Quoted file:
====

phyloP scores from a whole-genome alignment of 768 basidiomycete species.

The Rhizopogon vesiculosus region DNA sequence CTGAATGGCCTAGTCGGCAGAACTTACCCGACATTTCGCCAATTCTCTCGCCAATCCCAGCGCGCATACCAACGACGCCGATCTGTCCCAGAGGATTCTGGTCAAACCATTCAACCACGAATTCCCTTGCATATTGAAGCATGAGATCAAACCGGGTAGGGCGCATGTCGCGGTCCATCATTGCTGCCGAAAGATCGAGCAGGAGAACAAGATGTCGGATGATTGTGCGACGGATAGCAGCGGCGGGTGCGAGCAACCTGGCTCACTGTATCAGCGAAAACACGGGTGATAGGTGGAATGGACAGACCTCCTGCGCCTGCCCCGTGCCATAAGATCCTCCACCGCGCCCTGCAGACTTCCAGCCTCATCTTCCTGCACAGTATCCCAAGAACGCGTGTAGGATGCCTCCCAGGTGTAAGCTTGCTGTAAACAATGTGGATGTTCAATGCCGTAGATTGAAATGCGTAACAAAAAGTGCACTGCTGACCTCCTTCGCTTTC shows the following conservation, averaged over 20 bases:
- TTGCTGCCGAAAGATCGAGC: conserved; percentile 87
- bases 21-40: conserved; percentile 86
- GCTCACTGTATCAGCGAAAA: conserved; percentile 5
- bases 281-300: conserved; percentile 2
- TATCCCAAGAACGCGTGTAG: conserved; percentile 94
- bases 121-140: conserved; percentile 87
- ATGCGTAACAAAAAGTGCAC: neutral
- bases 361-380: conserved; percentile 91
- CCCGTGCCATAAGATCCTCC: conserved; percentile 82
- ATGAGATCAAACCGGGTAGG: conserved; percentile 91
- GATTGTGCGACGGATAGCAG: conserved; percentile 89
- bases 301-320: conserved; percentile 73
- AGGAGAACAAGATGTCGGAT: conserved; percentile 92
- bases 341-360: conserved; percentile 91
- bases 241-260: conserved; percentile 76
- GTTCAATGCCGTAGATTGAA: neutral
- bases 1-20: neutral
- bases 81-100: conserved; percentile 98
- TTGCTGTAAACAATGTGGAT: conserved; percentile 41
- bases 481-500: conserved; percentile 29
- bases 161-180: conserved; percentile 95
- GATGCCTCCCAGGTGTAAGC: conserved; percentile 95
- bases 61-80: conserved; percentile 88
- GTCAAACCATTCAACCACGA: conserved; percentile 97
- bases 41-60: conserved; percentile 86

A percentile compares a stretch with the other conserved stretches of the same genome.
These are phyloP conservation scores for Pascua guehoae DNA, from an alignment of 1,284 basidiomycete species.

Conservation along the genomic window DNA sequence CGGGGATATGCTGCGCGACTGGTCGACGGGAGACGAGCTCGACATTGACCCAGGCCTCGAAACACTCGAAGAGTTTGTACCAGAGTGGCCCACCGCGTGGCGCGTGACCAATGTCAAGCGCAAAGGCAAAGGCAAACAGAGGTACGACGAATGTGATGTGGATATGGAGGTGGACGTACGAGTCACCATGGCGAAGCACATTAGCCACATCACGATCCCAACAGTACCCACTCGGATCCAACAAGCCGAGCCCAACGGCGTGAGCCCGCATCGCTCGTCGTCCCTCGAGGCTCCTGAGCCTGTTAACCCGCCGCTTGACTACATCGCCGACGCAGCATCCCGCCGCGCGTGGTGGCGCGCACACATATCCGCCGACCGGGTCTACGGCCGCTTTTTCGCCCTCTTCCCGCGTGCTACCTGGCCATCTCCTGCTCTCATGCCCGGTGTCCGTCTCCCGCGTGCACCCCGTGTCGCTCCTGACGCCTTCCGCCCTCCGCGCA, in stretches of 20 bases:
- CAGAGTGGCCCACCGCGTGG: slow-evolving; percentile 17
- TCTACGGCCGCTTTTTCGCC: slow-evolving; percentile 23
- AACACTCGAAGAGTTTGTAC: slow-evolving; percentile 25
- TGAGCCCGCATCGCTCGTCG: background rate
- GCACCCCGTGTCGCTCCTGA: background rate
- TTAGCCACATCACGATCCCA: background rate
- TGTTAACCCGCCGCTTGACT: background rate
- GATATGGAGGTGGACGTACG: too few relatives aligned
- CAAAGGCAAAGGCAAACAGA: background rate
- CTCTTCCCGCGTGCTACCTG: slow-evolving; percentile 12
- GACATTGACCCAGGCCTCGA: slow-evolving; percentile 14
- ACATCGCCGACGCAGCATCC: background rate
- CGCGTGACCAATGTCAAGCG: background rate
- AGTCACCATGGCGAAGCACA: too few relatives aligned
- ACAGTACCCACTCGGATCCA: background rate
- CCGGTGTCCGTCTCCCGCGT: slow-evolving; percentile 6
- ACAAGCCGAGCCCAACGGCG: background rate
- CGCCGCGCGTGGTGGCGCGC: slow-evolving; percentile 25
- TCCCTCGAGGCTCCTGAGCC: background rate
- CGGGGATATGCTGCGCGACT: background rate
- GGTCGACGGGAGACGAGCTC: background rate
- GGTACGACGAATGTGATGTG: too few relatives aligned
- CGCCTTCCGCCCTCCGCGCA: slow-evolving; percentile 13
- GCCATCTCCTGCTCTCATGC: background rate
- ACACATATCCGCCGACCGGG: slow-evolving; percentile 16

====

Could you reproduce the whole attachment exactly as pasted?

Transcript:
phyloP scores from a whole-genome alignment of 768 basidiomycete species.

The Rhizopogon vesiculosus region DNA sequence CTGAATGGCCTAGTCGGCAGAACTTACCCGACATTTCGCCAATTCTCTCGCCAATCCCAGCGCGCATACCAACGACGCCGATCTGTCCCAGAGGATTCTGGTCAAACCATTCAACCACGAATTCCCTTGCATATTGAAGCATGAGATCAAACCGGGTAGGGCGCATGTCGCGGTCCATCATTGCTGCCGAAAGATCGAGCAGGAGAACAAGATGTCGGATGATTGTGCGACGGATAGCAGCGGCGGGTGCGAGCAACCTGGCTCACTGTATCAGCGAAAACACGGGTGATAGGTGGAATGGACAGACCTCCTGCGCCTGCCCCGTGCCATAAGATCCTCCACCGCGCCCTGCAGACTTCCAGCCTCATCTTCCTGCACAGTATCCCAAGAACGCGTGTAGGATGCCTCCCAGGTGTAAGCTTGCTGTAAACAATGTGGATGTTCAATGCCGTAGATTGAAATGCGTAACAAAAAGTGCACTGCTGACCTCCTTCGCTTTC shows the following conservation, averaged over 20 bases:
- TTGCTGCCGAAAGATCGAGC: conserved; percentile 87
- bases 21-40: conserved; percentile 86
- GCTCACTGTATCAGCGAAAA: conserved; percentile 5
- bases 281-300: conserved; percentile 2
- TATCCCAAGAACGCGTGTAG: conserved; percentile 94
- bases 121-140: conserved; percentile 87
- ATGCGTAACAAAAAGTGCAC: neutral
- bases 361-380: conserved; percentile 91
- CCCGTGCCATAAGATCCTCC: conserved; percentile 82
- ATGAGATCAAACCGGGTAGG: conserved; percentile 91
- GATTGTGCGACGGATAGCAG: conserved; percentile 89
- bases 301-320: conserved; percentile 73
- AGGAGAACAAGATGTCGGAT: conserved; percentile 92
- bases 341-360: conserved; percentile 91
- bases 241-260: conserved; percentile 76
- GTTCAATGCCGTAGATTGAA: neutral
- bases 1-20: neutral
- bases 81-100: conserved; percentile 98
- TTGCTGTAAACAATGTGGAT: conserved; percentile 41
- bases 481-500: conserved; percentile 29
- bases 161-180: conserved; percentile 95
- GATGCCTCCCAGGTGTAAGC: conserved; percentile 95
- bases 61-80: conserved; percentile 88
- GTCAAACCATTCAACCACGA: conserved; percentile 97
- bases 41-60: conserved; percentile 86

A percentile compares a stretch with the other conserved stretches of the same genome.
These are phyloP conservation scores for Pascua guehoae DNA, from an alignment of 1,284 basidiomycete species.

Conservation along the genomic window DNA sequence CGGGGATATGCTGCGCGACTGGTCGACGGGAGACGAGCTCGACATTGACCCAGGCCTCGAAACACTCGAAGAGTTTGTACCAGAGTGGCCCACCGCGTGGCGCGTGACCAATGTCAAGCGCAAAGGCAAAGGCAAACAGAGGTACGACGAATGTGATGTGGATATGGAGGTGGACGTACGAGTCACCATGGCGAAGCACATTAGCCACATCACGATCCCAACAGTACCCACTCGGATCCAACAAGCCGAGCCCAACGGCGTGAGCCCGCATCGCTCGTCGTCCCTCGAGGCTCCTGAGCCTGTTAACCCGCCGCTTGACTACATCGCCGACGCAGCATCCCGCCGCGCGTGGTGGCGCGCACACATATCCGCCGACCGGGTCTACGGCCGCTTTTTCGCCCTCTTCCCGCGTGCTACCTGGCCATCTCCTGCTCTCATGCCCGGTGTCCGTCTCCCGCGTGCACCCCGTGTCGCTCCTGACGCCTTCCGCCCTCCGCGCA, in stretches of 20 bases:
- CAGAGTGGCCCACCGCGTGG: slow-evolving; percentile 17
- TCTACGGCCGCTTTTTCGCC: slow-evolving; percentile 23
- AACACTCGAAGAGTTTGTAC: slow-evolving; percentile 25
- TGAGCCCGCATCGCTCGTCG: background rate
- GCACCCCGTGTCGCTCCTGA: background rate
- TTAGCCACATCACGATCCCA: background rate
- TGTTAACCCGCCGCTTGACT: background rate
- GATATGGAGGTGGACGTACG: too few relatives aligned
- CAAAGGCAAAGGCAAACAGA: background rate
- CTCTTCCCGCGTGCTACCTG: slow-evolving; percentile 12
- GACATTGACCCAGGCCTCGA: slow-evolving; percentile 14
- ACATCGCCGACGCAGCATCC: background rate
- CGCGTGACCAATGTCAAGCG: background rate
- AGTCACCATGGCGAAGCACA: too few relatives aligned
- ACAGTACCCACTCGGATCCA: background rate
- CCGGTGTCCGTCTCCCGCGT: slow-evolving; percentile 6
- ACAAGCCGAGCCCAACGGCG: background rate
- CGCCGCGCGTGGTGGCGCGC: slow-evolving; percentile 25
- TCCCTCGAGGCTCCTGAGCC: background rate
- CGGGGATATGCTGCGCGACT: background rate
- GGTCGACGGGAGACGAGCTC: background rate
- GGTACGACGAATGTGATGTG: too few relatives aligned
- CGCCTTCCGCCCTCCGCGCA: slow-evolving; percentile 13
- GCCATCTCCTGCTCTCATGC: background rate
- ACACATATCCGCCGACCGGG: slow-evolving; percentile 16